Stanford refused to call for a new sexual assault survey

90.6 percent of voters were in favor of a new survey

The results of the ASSU elections have been posted, and an overwhelming majority of voters have said they’d like to re-do the campus survey on sexual violence.

Specifically, 90.6 percent of voters were in favor of a referendum calling on Stanford to administer a new survey. However, the university has refused to do so.

Back in 2015, Stanford polled undergraduate and grad students to find out how many experienced sexual violence on campus and whether the school was trusted to handle these reports of sexual assault.

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Stanford students and faculty proceeded to criticize the university for the results of this poll. According to the published results, 1.9 percent of respondents were sexually assaulted on campus. This figure combines both male and female victims and has a very limited definition of sexual assault.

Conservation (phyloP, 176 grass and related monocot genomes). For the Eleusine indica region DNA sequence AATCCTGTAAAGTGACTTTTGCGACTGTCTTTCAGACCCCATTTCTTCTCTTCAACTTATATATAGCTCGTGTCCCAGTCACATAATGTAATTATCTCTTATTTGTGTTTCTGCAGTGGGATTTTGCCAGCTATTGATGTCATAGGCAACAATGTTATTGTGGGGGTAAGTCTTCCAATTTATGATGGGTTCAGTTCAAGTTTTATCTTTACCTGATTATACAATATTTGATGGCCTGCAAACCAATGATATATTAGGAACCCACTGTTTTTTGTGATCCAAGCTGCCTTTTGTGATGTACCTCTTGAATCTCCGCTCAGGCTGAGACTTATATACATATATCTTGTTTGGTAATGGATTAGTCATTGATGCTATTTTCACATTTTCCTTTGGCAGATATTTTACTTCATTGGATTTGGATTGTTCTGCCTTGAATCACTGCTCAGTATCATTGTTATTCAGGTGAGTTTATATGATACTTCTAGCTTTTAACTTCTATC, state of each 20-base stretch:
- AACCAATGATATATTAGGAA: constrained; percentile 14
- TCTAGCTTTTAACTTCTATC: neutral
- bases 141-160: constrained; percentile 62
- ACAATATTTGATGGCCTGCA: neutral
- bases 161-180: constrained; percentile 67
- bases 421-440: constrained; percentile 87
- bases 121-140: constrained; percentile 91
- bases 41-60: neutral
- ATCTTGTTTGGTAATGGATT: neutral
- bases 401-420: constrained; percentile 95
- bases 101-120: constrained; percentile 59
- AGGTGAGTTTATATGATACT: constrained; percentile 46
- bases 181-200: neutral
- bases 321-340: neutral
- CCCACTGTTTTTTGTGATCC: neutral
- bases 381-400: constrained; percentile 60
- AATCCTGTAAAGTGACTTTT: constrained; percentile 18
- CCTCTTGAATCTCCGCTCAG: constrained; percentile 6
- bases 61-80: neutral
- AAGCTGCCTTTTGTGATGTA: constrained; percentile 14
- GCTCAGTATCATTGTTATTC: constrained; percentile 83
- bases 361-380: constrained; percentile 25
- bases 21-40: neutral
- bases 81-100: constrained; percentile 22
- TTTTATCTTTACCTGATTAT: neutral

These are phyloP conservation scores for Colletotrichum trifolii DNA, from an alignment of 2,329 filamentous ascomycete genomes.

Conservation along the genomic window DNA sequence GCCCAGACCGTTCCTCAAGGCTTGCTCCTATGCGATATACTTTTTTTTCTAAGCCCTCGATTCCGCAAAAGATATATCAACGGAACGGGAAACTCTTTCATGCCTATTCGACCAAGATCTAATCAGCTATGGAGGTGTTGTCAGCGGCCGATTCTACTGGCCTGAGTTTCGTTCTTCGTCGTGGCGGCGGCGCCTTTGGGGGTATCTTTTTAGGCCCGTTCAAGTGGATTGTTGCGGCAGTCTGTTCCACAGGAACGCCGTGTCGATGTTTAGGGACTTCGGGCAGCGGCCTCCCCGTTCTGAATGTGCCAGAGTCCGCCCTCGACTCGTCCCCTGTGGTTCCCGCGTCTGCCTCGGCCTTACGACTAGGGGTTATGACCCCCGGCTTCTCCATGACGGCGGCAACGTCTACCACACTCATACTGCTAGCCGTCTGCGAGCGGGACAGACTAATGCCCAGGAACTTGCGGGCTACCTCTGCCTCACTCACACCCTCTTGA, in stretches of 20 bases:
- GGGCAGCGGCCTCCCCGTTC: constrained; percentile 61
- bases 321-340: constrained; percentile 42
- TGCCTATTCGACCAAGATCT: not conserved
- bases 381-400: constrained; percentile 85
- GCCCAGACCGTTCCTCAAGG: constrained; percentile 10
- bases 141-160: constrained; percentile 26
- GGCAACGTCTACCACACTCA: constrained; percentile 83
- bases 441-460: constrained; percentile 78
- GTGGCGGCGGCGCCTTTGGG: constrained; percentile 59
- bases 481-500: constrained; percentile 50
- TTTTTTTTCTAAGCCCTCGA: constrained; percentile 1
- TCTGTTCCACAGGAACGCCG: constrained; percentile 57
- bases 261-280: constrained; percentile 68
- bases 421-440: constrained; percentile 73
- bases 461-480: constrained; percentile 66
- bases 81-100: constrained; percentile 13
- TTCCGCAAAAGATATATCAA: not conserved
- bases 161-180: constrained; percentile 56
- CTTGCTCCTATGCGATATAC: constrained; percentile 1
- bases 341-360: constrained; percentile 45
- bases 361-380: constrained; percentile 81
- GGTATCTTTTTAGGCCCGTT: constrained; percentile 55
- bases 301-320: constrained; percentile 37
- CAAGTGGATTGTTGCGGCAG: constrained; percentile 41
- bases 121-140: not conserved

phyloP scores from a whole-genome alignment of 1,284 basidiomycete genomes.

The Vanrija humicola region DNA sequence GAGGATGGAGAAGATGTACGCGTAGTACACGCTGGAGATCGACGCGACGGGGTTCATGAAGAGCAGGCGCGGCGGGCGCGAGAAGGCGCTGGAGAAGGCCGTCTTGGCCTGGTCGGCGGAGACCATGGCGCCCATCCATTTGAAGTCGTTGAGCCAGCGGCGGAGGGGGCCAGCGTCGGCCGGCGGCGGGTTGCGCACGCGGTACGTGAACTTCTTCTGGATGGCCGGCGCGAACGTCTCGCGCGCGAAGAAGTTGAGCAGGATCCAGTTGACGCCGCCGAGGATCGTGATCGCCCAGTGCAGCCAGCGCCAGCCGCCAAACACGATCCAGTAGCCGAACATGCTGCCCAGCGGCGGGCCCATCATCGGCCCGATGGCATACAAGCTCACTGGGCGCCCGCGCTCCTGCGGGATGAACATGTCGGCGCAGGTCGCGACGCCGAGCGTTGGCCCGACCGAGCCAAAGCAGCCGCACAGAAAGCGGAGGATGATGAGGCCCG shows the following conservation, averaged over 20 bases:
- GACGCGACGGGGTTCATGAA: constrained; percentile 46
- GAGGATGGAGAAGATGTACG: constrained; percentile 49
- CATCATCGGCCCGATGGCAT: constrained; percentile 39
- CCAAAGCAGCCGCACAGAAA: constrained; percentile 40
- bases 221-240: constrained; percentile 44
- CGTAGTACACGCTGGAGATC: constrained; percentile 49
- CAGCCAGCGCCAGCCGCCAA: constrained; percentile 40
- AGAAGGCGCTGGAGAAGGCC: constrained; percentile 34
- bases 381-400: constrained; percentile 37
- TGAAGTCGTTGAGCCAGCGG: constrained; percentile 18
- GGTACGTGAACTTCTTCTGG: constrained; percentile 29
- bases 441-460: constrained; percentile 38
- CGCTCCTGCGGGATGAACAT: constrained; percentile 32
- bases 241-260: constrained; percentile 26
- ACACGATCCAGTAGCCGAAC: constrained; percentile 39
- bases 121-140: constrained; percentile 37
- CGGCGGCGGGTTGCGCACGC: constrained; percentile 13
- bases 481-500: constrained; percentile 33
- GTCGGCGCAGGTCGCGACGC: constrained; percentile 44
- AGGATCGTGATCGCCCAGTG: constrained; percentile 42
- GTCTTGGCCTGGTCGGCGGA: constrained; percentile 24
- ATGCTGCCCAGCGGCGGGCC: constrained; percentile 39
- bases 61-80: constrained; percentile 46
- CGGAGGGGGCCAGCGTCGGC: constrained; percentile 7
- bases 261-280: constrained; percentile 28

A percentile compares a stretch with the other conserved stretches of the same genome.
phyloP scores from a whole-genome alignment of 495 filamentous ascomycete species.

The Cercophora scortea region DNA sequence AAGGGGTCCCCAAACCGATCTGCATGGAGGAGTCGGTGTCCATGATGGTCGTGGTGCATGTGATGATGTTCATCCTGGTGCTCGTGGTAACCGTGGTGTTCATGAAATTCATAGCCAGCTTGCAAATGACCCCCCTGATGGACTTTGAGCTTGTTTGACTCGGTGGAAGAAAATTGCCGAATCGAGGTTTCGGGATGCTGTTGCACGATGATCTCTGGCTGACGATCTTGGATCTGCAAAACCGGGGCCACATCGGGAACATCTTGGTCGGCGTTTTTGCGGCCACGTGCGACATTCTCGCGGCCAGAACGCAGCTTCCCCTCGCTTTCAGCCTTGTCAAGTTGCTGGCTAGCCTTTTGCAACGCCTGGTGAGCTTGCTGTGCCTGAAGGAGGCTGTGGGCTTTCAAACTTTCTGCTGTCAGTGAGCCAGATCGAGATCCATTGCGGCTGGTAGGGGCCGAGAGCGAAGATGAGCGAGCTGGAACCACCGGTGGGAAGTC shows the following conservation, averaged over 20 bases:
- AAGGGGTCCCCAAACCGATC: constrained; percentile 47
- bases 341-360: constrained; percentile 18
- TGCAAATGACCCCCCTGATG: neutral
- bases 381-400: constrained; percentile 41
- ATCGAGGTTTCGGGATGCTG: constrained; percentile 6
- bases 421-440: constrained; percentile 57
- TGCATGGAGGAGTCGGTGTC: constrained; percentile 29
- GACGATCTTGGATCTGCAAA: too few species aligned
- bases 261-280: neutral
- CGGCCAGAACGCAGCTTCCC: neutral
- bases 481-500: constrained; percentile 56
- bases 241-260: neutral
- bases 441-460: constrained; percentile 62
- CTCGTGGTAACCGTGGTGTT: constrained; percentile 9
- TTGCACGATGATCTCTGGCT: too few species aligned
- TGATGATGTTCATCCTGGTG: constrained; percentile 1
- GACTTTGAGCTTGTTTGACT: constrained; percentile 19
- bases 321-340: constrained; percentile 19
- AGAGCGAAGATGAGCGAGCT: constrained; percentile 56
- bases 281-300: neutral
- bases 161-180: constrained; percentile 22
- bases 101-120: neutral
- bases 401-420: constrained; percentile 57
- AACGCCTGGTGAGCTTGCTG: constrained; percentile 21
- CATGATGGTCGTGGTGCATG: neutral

The administration defined sexual assault to be qualified only if the victim was incapacitated or the assailant used force or threatened violence.

Stanford has defended the survey, saying it “one of the most extensive and detailed of any university” and intends to use it again in 2018.

However, The US Department of Education’s Office for Civil Rights currently has four simultaneous investigations open regarding whether Stanford violated the gender equity law Title IX in response to reports of sexual assault.

Student Senator Matthew Cohen told The Huffington Post: “The students have spoken, and they have spoken clearly.

“While the university may continue to ignore the overwhelming support for a new survey, this campaign is not over.

“As a senator who was re-elected to a second term, I will continue advocating for a new campus climate survey on sexual violence.”

In light of all of this, some students feel that the University’s unwillingness to re-administer the survey shows a disregard to student opinions and perspectives.

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